What's your favourite map of all time?

 

Favourite map was Ross River (East MacDonnell Ranges) for the World Champs in 2016. I was involved in helping set the course, not competing, but it was my first experience on a custom LIDAR-based map with highly precise contours that showed the intricate terrain in wonderful detail. And of course the terrain and vegetation was so completely different to anything I’d experienced in NSW or Tasmania.

 

What's your favourite Tasmanian map?

 

Hmm ... perhaps the Bruny Island map for the event in February 2021. Again, I was setting rather than competing, but Bruny offers a delightful mix of relatively easy terrain, mostly open vegetation and glorious coastal scenery that I thought made it particularly enjoyable rogaining country.

‍Upcoming events

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Midlands Muster, Tasmanian Rogaining Championships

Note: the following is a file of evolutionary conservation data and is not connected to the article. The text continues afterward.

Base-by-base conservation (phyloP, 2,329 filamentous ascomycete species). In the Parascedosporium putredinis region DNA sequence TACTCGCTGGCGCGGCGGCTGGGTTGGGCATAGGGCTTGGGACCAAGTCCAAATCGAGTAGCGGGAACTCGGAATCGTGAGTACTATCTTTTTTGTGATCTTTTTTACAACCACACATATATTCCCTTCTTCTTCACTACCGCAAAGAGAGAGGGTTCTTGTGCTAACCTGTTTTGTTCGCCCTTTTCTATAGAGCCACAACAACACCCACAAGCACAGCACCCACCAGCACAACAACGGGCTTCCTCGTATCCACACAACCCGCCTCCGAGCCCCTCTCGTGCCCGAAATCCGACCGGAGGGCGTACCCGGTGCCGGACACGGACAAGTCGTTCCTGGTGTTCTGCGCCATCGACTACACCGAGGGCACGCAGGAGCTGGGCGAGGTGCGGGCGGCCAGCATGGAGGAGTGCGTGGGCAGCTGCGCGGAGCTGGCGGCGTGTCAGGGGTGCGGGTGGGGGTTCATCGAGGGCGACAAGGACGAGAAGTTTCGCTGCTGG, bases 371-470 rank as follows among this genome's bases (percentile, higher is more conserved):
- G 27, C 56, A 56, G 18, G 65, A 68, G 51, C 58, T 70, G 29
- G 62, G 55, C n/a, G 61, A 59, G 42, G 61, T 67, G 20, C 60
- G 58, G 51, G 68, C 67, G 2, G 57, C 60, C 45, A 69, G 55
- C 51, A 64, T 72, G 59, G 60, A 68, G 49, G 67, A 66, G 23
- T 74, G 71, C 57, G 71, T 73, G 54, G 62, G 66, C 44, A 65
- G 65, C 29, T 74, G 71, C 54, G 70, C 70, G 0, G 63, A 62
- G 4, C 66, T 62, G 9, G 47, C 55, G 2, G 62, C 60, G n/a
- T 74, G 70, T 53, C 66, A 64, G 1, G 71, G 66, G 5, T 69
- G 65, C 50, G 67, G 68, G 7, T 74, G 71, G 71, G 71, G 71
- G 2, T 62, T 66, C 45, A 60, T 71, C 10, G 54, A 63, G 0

28 – 29 O​ctober 2023

Rogaining Tasmania’s 2022 bush event rescheduled for 2023. There will be three event durations to choose from: the 24-hour State Championships, a roving 15-hour, and a 6-hour. The location has a diverse range of features - from open rolling paddocks and native grassy meadows, through to open forested hills and into wet gullies via occasional historic bush huts and lots of wildlife. You will have 22,000 ha to explore over either 24-hours, 15-hours (over a 23-hour period), or 6-hours. The area extends from outside Ross almost to Lake Leake and encompasses some of the best fine wool growing land in the world.

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2023 Australian Rogaining Championships

30 September – 1 October 2023

The 2023 Australian Rogaining Championships will be a 24-hour rogaine held within the Goobang National Park, which is about 300km north west of Sydney. An 8-hour non-championship event will be held concurrently.

2023 Australasian Rogaining Championships

16 – 17 December 2023

The Australasian Rogaining 24-hr Championships will be held in the Lake Tekapo region, New Zealand. Alongside the 24-hr event, there is also 15-hour, 6-hour and 3-hour non-championship event options. It’s a stunning area well worth visiting.